adam and i paddle around south lake union on monday morning

Adam and I took a boat out for a couple hours this morning and explored the south end of Lake Union. Don’t be fooled by the picture of the bridge tender sign, it’s actually something I took last night while we were waiting for the Montlake Bridge to go down. But I paired these two pictures because in my mind I liked how they’re such different parts of Seattle’s nautical gestalt: One is a bridge that mainly goes up and down to let pleasure boats pass through as they make their way to or from Lake Washington. The other was taken by a dry dock in Lake Union, a temporary home to hulking steel ships surrounded by sparks and paint vapors.

Now the picture below is actually from south Lake Union (it’s the dry dock on the south east side of the lake). The pilothouse of the ship with the black hull is boarded shut, I have a feeling it has been sitting there for awhile.

We were only on the lake for a couple hours, but we bobbed around in place a lot admiring this and that. I let Adam get out of the boat twice: Once at South Lake Union Park, and again at a public dock by one of the restaurants east of MOHAI. We watched someone do the dishes in her green barge houseboat. She pushed her window out, I think to get our attention because she smiled at us. We waited for a float plane to taxi back to its dock. By Lake Union Dry Dock, we listened to someone play a song on what I can only describe as a steam pipe organ on the top deck of a sternwheeler. We were on the other side of a couple rusty freighters while we listened in and for awhile I was charmed by the idea of a blue collar musical savant on break fooling around. Some of the charm wore off when we rounded Tremont and discovered the sternwheeler tourist boat getting warmed up and waitstaff moving this way and that way in preparation for it’s first cruise of the day, but it was still fun listening to the songs as we approached.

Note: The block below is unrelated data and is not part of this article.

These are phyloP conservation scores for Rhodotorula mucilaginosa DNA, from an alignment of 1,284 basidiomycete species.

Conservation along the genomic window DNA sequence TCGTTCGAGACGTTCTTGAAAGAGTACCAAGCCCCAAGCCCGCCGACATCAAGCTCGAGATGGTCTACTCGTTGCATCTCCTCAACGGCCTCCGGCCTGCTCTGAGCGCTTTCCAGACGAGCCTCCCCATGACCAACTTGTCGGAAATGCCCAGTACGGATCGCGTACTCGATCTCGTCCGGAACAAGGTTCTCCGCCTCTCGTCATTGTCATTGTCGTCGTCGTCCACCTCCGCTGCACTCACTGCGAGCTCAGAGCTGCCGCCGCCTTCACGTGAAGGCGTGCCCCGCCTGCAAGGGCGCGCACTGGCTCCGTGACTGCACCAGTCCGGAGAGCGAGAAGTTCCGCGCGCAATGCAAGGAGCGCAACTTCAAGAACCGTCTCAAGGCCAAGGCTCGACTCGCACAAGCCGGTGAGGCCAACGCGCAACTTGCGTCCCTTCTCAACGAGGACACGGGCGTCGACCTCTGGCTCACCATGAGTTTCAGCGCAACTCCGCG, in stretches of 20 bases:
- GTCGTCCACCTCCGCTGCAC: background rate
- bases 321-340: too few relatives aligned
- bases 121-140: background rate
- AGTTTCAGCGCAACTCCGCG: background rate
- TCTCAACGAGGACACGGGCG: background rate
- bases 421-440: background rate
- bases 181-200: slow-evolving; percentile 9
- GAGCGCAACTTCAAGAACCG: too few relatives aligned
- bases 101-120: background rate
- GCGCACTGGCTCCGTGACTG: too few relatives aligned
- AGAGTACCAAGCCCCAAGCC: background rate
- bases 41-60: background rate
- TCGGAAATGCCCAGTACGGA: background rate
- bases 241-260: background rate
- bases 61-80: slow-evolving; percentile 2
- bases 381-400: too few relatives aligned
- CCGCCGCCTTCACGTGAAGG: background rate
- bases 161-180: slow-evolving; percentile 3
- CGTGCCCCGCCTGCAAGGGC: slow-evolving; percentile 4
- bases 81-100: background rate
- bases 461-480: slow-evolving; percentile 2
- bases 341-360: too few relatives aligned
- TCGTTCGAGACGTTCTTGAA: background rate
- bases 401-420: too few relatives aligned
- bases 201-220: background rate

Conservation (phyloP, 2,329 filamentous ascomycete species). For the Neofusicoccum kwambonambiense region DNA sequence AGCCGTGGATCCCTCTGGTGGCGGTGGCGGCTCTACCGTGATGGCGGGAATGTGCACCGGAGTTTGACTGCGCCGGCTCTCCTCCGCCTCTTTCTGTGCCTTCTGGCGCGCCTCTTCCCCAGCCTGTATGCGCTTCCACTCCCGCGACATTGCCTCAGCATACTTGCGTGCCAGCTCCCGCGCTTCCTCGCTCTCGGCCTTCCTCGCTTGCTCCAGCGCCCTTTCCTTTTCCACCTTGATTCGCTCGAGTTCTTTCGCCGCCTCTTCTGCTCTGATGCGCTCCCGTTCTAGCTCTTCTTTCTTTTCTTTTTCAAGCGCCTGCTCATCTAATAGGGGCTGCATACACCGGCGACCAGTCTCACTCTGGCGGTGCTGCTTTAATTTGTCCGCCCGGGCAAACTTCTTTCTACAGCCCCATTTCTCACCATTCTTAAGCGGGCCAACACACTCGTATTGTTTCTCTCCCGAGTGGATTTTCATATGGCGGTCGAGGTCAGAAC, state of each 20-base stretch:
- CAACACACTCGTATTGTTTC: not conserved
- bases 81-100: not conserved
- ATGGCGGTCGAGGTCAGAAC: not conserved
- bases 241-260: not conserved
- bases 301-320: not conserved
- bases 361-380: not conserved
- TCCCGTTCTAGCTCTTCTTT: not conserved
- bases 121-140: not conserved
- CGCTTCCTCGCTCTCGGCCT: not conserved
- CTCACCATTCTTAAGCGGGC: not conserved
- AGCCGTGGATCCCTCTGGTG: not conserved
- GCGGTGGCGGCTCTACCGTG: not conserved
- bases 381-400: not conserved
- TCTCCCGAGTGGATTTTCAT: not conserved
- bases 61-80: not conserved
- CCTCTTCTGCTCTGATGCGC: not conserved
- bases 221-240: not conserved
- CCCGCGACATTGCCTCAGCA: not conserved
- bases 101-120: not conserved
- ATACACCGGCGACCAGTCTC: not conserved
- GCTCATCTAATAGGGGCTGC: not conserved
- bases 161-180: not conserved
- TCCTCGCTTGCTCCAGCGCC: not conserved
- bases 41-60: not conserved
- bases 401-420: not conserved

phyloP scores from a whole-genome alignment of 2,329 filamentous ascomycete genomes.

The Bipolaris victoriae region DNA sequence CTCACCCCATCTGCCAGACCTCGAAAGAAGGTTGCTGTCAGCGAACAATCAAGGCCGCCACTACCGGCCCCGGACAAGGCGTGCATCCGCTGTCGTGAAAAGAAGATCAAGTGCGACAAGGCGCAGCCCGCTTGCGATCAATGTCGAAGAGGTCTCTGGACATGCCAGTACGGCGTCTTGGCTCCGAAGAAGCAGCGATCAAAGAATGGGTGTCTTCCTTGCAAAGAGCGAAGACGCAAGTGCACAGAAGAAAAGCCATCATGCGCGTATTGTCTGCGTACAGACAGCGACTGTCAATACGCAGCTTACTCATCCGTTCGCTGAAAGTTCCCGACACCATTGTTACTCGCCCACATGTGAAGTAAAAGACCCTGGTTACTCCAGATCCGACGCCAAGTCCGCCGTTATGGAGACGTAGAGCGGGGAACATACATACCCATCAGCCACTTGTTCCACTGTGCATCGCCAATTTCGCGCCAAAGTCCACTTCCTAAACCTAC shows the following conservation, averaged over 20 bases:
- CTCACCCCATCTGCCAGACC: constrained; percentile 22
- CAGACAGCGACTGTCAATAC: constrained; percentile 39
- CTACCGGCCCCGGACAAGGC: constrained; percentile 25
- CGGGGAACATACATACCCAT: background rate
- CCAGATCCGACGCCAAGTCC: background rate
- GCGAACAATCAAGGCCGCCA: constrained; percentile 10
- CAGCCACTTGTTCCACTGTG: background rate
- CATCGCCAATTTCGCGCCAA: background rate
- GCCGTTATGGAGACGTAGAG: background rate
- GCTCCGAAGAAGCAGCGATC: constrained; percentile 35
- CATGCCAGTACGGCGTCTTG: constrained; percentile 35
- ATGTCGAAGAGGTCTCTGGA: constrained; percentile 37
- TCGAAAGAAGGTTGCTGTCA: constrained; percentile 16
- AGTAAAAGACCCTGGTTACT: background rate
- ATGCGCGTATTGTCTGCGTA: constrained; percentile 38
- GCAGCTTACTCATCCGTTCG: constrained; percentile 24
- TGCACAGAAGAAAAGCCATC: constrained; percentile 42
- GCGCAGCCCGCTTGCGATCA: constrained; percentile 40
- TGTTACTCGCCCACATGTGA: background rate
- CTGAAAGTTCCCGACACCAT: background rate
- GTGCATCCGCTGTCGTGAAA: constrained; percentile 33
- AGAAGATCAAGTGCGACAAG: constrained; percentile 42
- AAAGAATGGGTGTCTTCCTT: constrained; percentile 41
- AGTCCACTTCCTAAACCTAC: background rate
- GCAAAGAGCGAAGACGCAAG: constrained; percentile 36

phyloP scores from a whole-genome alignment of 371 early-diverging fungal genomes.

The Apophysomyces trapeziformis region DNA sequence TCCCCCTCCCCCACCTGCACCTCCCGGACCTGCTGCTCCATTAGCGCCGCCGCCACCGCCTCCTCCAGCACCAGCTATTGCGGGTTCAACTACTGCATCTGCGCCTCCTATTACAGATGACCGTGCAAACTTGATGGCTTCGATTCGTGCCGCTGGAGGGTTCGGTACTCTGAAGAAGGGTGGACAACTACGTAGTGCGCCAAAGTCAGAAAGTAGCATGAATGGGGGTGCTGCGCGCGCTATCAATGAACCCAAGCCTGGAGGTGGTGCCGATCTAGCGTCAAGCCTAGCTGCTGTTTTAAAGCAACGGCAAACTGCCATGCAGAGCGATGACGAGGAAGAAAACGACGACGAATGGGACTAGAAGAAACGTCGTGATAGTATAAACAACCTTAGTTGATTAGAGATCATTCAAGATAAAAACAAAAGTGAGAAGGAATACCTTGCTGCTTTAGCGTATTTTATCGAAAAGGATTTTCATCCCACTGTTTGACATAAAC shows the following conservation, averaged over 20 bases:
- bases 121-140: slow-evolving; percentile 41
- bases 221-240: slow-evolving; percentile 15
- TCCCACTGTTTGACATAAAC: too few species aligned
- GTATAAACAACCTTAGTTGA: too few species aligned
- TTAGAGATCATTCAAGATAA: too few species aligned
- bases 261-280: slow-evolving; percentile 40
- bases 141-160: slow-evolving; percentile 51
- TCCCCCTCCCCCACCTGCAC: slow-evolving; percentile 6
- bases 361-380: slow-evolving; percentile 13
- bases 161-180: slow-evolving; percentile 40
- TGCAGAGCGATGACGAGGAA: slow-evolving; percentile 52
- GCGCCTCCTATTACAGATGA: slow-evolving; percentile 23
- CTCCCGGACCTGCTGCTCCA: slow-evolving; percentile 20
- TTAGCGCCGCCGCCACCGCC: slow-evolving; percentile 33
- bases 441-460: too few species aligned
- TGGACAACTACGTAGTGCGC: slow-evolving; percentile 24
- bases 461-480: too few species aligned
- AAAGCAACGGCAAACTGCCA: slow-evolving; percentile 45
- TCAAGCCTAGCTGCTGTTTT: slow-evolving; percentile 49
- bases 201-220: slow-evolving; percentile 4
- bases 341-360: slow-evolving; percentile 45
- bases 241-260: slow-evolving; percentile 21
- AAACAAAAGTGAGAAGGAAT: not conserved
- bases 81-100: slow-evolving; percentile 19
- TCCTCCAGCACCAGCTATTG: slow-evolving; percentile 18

Past Lake Union Dry Dock, I decided we’d head back to Julie’s Landing. It was the first time I’ve ever crossed the lake at it’s widest point. It helped that it was a Monday in the morning, but I still kept an eagle eye out for float plane landings and distracted boaters. We got to the middle of the lake when it dawned on me: We had more personal physical space at that moment than anyone else in the entire city. There was literally no one within thousands of cubic feet on any side of us, nothing but the occasional projectile-Canadian Goose flapping wildly low and fast over the lake….and a cool breeze. I was filled with a rush of peace and satisfaction. Once I get my own boat (next week!!!!) I’m sure my opinion of paddling in the city will change a little as I gradually explore quieter places. But I don’t think it will change that much: There’s a lot of room on the water, I love being surrounded by the city but having it at a long arm’s length.

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